Backyard Chickens: The Isolation Cage

September 27, 2013

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Here's an update for those of you who read my last post about Miss Olive Snook. Unfortunately, not only is her leg still sore, but it seems to have worsened. Instead of hobbling around with a limp as she was before, she can barely move now, and holds her foot in the air whenever she's standing. Luckily, she still seems her perky self, and continues to eat and drink, so I'm hopeful.

As expected, the other chickens peck at her even more than they did before due to her weakened state, so Matt and I have decided to isolate her from the other girls. To do this, we first thought about buying a large dog crate or something similar from the store, but we decided against it because something with a floor would be hard to clean and too expensive for the size we were after. Instead, we built a small enclosure inside the coop with scrap wood and leftover chicken wire. It took a few hours to build, and it needs a little fixing here and there, but it does the trick.

Although this makeshift isolation enclosure was initially meant as a temporary fix for Olive, I'm thinking about keeping it long after this ordeal has reached its conclusion. It will come in handy for future medical issues, and will also make the perfect space in which to safely introduce young birds to the rest of the flock if we ever decide to add more.

But the thing I like most about this is that Little Olive can be separate and safe from the other chickens (and herself) while still feeling like she's part of the group. Occasionally they'll wander off too far for her, and she'll put up a fuss, but they usually keep her company. In the meantime, we're hoping that her leg will have the time it needs to heal. At night, we carry her back to the hen house so she can sleep with the other girls and stay warm. We're also giving her a bit of crushed baby aspirin with some food to help with the pain. Aside from calling the vet, which I'd very much like to avoid, I'm not sure what else to do other than to just wait and see.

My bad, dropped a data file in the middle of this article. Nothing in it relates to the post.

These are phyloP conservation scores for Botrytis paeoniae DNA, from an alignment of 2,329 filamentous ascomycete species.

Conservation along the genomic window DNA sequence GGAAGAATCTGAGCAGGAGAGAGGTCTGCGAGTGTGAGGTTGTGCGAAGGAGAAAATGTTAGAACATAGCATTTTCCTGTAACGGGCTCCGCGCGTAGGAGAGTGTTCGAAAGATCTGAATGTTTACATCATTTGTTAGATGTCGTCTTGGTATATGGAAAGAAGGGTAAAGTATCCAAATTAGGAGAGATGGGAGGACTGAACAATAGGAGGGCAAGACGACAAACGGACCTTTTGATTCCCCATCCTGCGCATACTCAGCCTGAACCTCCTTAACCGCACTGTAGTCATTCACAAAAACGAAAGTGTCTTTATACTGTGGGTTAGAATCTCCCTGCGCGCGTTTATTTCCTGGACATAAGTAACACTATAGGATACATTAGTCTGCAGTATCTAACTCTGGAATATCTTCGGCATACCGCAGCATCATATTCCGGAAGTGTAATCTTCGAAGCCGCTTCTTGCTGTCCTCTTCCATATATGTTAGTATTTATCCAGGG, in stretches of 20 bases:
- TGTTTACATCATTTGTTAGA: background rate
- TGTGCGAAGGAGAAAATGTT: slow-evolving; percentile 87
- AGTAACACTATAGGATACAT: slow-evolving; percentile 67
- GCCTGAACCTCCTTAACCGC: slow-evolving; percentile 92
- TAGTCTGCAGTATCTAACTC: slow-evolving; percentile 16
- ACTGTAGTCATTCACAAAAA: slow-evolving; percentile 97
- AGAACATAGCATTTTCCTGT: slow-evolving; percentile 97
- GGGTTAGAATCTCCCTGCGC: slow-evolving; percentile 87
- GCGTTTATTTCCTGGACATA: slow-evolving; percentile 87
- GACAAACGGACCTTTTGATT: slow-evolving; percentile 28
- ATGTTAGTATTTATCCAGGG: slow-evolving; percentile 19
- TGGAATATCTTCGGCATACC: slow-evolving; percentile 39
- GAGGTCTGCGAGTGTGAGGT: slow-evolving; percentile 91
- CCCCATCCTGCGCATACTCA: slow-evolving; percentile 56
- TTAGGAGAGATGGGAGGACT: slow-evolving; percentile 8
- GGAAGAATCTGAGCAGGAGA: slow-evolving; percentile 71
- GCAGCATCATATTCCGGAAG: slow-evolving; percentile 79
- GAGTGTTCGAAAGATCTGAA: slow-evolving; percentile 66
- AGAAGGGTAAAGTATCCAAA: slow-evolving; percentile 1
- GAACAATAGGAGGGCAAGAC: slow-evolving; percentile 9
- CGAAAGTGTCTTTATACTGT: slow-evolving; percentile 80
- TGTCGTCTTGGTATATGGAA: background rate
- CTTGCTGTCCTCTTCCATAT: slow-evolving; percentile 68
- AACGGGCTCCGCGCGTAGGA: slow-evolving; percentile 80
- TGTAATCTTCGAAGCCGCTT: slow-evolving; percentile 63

Anyway, here's to hoping I come back with better news next Monday.


  1. I just emailed your link to my sister and just got off of the phone with her about this..she will be commenting in a bit.

    So sorry that she has gotten worse, hopefully a little isolation will be just the ticket. Please keep us updated. xo

  2. Hi,
    I am Sherri's sister and she just sent me your link about your ailing chicken.

    I have a Wellsummer, Aspen, and she is one of my smaller hens and is also low on the pecking order in my flock of sixteen. I'm not sure if that is a trait of that breed or not.

    I would say that since you have examined her for signs of injury, foreign body, or Bumblefoot, that this is probably a sprain of some sort. You might try and wrap it with vet wrap to stabilize it and give her support. Make sure you wrap in between the toes and not all bunched up together. You might look for a video on Youtube to help show you how best to wrap a hens leg.

    Be cautious when you introduce her back into the flock after she has been isolated. Hens can get persnickety when being separated and can get aggressive with the injured bird upon return.

    I hope and pray your girl gets better.


  3. Thank you for the advice Michelle. I'll definitely look into wrapping the leg, and try to find some youtube tutorials to help me.

    The only thing I've heard about Welsummers is that they tend to be aloof, but friendly, and that their breed runs small. For the most part, she tends to go off on her own, and submits to the more aggressive chickens without a fuss. It's only since she started limping the the other girls have started to peck at her more aggressively, so I'll definitely watch her like a hawk when it comes to reintroducing her to the rest of the group.

    Thanks again. I really appreciate any and all advice I can get. :)

  4. Oh no! Hope she gets better. Can't wait for the day I have space to raise chickens! I'll have to backtrack and read a lot more of your older posts to pick up some info.

  5. I hope Miss Olive Snook gets better soon. You are wise to keep her close to the flock, but also safe. I'm dealing with vet bills for my little dog Buddy. I didn't know dogs could get COPD, and I suppose his remaining years will involve meds. He's still a happy little guy, just as you describe your little girl Olive. Hopefully, she'll be on the mend without the need for a Vet.

  6. Poor little Olive :( How is she getting on? Hope her foot heals soon!

    1. She's still limping, but less than before. I suspect it will be a lifetime problem for her now. =\